Cost-Saving Innovation from The IMC Group at the Museums + Heritage Show

“At a time when budget cuts are continuing to cause so much pain in the industry, we work with curators to save money through utility monitoring while assisting them in preservation and conservation using market-leading environmental monitoring equipment,” says IMC Group CEO Ian Robinson.

The IMC Group’s Hanwell wireless monitoring and control range is well-established within heritage sectors, offering conservators accurate and reliable environmental monitoring and control solutions specifically designed for discreet monitoring.

IMC has more than 100 data loggers, radio and GPRS transmitters to cover a multitude of critical parameters within heritage sectors including relative humidity, light, UV, dust, insect pest control, air flow and wood damage. Solutions can also be integrated into existing BMS systems for comprehensive environmental control.

The Manchester Art Gallery attracts 400,000 visitors each year and works closely with the local council to find new ways to reduce energy consumption whilst maintaining the high level of environmental care for their fine and decorative art collections. With energy savings a high priority including lighting systems, lifts, and boilers, along with water and gas supplied to their catering partner’s kitchen, they called in IMC.

Extending their existing Hanwell wireless environmental monitoring system to include a range of utility monitoring transmitters with pulse counters and current clamps was a hugely cost-effective and simple to installation process. These innovative add-on’s measure and record utility usage over time and allow statistical analysis of kWh, cubic meters of gas and litres of water consumed. It quickly identified and eliminated areas of waste, resulting in significant savings within weeks of installation – reduction in building running costs leading to a full cost recovery of commercial activities!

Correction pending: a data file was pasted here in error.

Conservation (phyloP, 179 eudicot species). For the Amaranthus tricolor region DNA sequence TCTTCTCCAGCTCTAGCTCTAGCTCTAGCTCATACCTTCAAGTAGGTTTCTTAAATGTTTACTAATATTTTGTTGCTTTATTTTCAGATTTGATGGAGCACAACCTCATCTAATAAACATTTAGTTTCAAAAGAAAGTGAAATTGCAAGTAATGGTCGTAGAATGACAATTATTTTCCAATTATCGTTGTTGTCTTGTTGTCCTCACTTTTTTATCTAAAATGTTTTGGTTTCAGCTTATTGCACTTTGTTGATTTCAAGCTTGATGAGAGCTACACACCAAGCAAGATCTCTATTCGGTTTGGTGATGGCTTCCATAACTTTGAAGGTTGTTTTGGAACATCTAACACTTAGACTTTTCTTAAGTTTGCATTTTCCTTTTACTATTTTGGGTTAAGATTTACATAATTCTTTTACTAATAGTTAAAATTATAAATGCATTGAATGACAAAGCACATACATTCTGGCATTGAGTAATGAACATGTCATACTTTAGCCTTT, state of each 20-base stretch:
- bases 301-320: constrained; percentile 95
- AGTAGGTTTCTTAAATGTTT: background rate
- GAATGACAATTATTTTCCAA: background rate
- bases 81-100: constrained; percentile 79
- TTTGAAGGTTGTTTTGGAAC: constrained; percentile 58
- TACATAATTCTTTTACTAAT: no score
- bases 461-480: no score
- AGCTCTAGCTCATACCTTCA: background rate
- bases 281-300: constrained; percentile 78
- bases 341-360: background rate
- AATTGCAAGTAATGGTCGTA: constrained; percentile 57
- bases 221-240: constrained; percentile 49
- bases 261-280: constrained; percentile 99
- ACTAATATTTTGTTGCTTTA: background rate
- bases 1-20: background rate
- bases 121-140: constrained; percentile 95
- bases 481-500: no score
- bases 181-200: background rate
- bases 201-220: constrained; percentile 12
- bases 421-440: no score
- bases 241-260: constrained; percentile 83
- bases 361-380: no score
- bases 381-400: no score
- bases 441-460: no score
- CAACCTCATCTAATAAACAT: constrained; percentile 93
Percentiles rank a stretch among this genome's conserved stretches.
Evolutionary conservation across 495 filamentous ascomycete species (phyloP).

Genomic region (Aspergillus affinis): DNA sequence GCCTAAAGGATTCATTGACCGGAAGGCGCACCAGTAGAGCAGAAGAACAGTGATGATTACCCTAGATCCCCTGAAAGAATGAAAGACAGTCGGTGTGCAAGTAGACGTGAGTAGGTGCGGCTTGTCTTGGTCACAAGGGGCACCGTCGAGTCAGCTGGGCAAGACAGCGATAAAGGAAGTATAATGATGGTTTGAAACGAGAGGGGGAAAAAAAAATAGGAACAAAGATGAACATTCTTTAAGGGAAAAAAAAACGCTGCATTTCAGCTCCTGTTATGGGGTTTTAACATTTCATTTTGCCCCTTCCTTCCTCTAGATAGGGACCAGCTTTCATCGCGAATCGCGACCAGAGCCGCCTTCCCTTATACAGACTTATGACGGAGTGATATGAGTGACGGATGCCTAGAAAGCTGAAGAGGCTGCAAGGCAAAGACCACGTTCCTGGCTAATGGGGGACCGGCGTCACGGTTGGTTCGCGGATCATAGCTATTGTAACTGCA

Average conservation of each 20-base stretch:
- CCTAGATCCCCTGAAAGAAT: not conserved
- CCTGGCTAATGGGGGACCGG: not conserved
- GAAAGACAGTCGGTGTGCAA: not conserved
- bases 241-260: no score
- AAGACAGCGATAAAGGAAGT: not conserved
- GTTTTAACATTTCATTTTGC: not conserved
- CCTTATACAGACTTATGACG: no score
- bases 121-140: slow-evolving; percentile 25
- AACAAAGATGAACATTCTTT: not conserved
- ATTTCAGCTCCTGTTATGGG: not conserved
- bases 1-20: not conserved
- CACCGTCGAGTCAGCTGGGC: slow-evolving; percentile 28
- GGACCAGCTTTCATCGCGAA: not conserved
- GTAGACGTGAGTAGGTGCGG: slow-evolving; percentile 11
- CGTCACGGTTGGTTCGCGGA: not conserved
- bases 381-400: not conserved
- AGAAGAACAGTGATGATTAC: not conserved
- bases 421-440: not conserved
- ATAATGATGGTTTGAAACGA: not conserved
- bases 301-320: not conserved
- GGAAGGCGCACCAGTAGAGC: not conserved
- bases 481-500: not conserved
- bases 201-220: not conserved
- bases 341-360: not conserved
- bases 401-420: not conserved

All designs utilise IMC’s unrivalled expertise in radio telemetry to provide flexible systems that not only meet the discreet monitoring needs of conservators today, but may be adapted and expanded cost-effectively in the future.

IMC’s Hanwell monitoring systems are already used by museums and galleries such as The Louvre, V&A, The Imperial War Museum, The National Gallery, Manchester City Art Gallery and The Tate Gallery. IMC’s involvement with library and archive conservation using market leading environmental monitoring systems has been invaluable to curators who dedicate their time to the preservation and conservation of organic materials.

Other recent environmental monitoring solutions include work carried out with The Mary Rose. The world-famous 16th century warship, based at Portsmouth Historic Dockyard, has reached the end of a 17-year wax spraying process designed to preserve its timbers and is now in the final phase of a sophisticated conservation project – a crucial five-year drying out period that will ensure the ship remains intact.

IMC’s part in the restoration involved supplying 60 sensors from the Hanwell range that remain attached to the hull, continuously mapping the condition of the wood, including temperature and humidity parameters and the three specialist WoodWatch units which utilise high frequency Acoustic Emission (AE) technology. Progress is excellent and the ship is on course to be freed from its chamber in 2016.